James Joseph Kelly regarded himself as first an Irishman, then a Catholic, then a Christian. He divided his life equally between Ireland and New Zealand, but was at heart always an exile. He was born on 11 November 1877 in New Ross, County Wexford, Ireland. His parents were Mary Gannon and her husband, Philip Kelly, a merchant. A clever boy, Kelly won scholarships at the local Augustinian school and later at St Peter's College, Wexford.
In 1895 James was sent for seminary training to the Irish College in Rome where his uncle, Michael Kelly, was rector. James Liston, later bishop of Auckland, was a classmate. During his residence of seven years Kelly demonstrated a flair for languages and a deep love for books. He won gold medals in science and Classics and was ordained in May 1901, staying on in Rome for an extra year to complete a doctorate of philosophy.
After returning to Ireland in mid 1902, Kelly spent an uncomfortable couple of years stationed at the House of Missions, Enniscorthy. His health and scholarly inclinations soon proved unsuitable to the demands of itinerant preaching. In 1904 he was appointed to teach science and mathematics at his Alma Mater, St Peter's College. This was work more in Kelly's line and several of his students secured notable successes. Unfortunately, his reluctance to accept authority, together with a weakness for drink and unsuitable company, necessitated a transfer.
A chance meeting with Archbishop Francis Redwood of Wellington during his visit to Ireland in 1912 led to Kelly's move to New Zealand in 1913. He served as assistant priest in Palmerston North and parish priest at Opunake before being appointed editor of the New Zealand Tablet in February 1917. It was from the helm of the Dunedin weekly, then the sole organ of the Catholic church in New Zealand, that Kelly was to exercise a powerful influence over Catholic life for some 15 years.
Kelly brought to his new post an uncompromising attitude towards the perceived enemies of his faith and of his fatherland. Despite an unfavourable political climate in the war-weary country, Kelly voiced Catholic economic and social grievances, particularly over the lack of state aid for religious schools. He spoke out against the conscription of religious and conscientious objectors, and endeavoured to balance the uncritically pro-Allied war reportage of the secular press. Kelly's sympathy with the underdog helped to forge an informal alliance between his church and the emergent New Zealand Labour Party.
A passionate Irish nationalist, Kelly urged the Catholic community in vitriolic style towards an uncritical commitment to Sinn Féin. His sense of outrage at the denial of Irish self-determination led him to turn the Tablet into a vigorous apologist for the new Irish nationalist orthodoxy. For Kelly and the numerous Irish-born clergy the struggle in Ireland was as much religious as it was political; the suppression of nationalism amounted to religious persecution. His anti-British diatribes provoked deep anger, as in November 1917 when he described Queen Victoria as a 'certain fat old German woman'.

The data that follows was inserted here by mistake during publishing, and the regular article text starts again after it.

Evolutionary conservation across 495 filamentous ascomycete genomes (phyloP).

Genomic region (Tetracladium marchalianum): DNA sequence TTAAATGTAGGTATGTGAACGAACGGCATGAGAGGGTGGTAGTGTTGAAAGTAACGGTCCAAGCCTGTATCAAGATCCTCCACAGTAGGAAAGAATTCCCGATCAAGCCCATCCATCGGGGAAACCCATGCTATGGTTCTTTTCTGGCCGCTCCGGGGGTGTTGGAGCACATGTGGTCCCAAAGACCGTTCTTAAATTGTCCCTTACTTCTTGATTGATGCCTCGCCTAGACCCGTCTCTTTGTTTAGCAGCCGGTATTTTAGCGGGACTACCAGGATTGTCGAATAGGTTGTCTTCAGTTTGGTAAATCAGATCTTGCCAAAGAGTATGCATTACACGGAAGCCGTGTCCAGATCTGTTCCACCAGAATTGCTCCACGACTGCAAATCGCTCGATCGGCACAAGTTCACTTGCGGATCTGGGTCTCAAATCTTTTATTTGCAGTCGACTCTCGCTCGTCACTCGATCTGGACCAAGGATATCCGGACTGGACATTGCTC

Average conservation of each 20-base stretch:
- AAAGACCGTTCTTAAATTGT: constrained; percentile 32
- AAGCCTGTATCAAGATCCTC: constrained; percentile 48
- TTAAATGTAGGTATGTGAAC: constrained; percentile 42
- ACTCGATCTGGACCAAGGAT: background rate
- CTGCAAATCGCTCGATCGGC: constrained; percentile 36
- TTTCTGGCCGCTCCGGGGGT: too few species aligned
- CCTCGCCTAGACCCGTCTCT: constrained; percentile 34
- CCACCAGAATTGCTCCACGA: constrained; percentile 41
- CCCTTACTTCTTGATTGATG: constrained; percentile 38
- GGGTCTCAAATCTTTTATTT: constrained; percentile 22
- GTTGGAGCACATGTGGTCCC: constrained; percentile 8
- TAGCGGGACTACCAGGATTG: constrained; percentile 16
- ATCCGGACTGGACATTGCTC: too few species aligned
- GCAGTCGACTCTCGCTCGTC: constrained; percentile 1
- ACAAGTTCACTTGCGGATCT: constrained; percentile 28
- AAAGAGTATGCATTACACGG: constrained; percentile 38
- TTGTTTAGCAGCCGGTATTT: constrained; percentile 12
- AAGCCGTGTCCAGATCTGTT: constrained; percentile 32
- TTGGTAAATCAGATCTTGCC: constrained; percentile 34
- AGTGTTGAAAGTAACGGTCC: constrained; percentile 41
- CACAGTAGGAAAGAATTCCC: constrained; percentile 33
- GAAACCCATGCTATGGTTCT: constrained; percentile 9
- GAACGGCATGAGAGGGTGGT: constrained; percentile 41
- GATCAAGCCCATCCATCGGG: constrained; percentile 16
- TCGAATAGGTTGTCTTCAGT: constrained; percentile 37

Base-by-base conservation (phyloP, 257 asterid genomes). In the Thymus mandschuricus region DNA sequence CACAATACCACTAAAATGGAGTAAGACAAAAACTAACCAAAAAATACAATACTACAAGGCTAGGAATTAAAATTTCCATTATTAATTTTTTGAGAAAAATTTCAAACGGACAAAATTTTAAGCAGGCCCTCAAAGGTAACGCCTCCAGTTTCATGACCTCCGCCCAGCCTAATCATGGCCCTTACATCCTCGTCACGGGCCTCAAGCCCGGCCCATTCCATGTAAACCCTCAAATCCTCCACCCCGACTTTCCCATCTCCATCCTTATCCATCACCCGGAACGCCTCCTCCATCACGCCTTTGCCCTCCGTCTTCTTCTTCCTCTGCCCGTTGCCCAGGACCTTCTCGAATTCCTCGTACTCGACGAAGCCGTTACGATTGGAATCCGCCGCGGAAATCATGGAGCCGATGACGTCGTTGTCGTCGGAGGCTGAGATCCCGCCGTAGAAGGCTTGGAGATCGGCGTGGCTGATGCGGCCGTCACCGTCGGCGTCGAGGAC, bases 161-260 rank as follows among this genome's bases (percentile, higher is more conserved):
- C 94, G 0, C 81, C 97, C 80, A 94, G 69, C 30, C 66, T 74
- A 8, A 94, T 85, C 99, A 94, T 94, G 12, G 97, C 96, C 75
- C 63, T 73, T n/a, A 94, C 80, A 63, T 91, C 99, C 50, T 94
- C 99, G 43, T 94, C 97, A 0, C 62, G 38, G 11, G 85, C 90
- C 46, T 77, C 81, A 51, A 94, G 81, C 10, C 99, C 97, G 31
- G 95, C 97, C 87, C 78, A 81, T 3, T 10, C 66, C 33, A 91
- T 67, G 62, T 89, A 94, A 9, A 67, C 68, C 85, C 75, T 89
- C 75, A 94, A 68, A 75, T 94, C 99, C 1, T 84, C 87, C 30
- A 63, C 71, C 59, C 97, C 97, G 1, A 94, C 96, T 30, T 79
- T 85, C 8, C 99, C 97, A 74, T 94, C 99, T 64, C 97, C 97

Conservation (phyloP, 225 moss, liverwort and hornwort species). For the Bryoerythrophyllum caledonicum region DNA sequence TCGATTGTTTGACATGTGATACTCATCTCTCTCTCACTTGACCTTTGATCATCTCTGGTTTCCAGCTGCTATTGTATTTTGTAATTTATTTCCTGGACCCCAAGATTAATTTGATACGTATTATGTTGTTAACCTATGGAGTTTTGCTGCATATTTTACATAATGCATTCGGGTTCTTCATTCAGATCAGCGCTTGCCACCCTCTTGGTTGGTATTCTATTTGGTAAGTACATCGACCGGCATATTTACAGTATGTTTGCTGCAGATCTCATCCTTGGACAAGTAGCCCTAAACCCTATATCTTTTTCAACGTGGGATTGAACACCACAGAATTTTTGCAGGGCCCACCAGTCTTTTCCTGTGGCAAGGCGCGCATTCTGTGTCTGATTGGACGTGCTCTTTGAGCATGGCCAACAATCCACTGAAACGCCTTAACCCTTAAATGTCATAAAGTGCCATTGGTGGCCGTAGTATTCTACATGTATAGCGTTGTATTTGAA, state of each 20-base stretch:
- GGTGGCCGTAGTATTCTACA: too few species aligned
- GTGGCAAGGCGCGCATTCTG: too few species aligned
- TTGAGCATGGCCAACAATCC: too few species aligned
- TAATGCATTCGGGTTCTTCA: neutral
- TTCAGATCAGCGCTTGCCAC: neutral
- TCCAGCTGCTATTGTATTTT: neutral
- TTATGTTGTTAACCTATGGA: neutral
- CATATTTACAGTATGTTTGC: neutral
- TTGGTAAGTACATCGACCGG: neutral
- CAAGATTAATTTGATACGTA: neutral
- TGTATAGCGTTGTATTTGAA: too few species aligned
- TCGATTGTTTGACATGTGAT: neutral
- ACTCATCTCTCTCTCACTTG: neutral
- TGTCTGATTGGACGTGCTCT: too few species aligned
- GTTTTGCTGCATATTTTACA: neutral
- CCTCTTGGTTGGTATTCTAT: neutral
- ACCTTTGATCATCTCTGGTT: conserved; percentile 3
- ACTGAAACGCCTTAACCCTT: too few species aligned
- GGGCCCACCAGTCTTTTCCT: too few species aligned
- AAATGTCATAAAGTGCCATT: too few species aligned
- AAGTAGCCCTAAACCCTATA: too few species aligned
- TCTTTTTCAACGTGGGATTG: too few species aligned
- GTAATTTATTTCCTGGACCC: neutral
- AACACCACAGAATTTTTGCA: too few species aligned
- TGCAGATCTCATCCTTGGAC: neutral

Kelly's strident advocacy was one factor in the rise of Howard Elliott and the anti-Catholic Protestant Political Association. Sectarian strife became so bitter that Henry Cleary, bishop of Auckland, founded the Month in 1918 as a moderate rival to the Tablet. With the Irish question seemingly solved by the formation of the Irish Free State in 1922, Kelly's last decade as Tablet editor was increasingly fractious and unhappy. He resigned in December 1931 by mutual agreement with the paper's directorate. His last years were spent as parish priest of Pungarehu, Taranaki; he died in hospital at Hawera on 1 February 1939.
In addition to his writings in the Tablet, Kelly published a volume of Occasional verses (1921) and two other books, A pilgrim year (1926), an account of a trip to Europe, and The story of the faith in Ireland (1927). His literary notes in the Tablet were much admired, and he was remembered as a skilled editor and critic by the poet and journalist Eileen Duggan.
Pugnacious and scholarly in appearance, Kelly was a fluent and forcible writer of devastating wit. He did not know the meaning of neutrality; his editorials were viewed with reverence or rage, but never with indifference. Above his grave in Okato cemetery stands a magnificent Celtic cross, erected in his memory by devoted parishioners who were aware that Kelly had broken his strength for Ireland.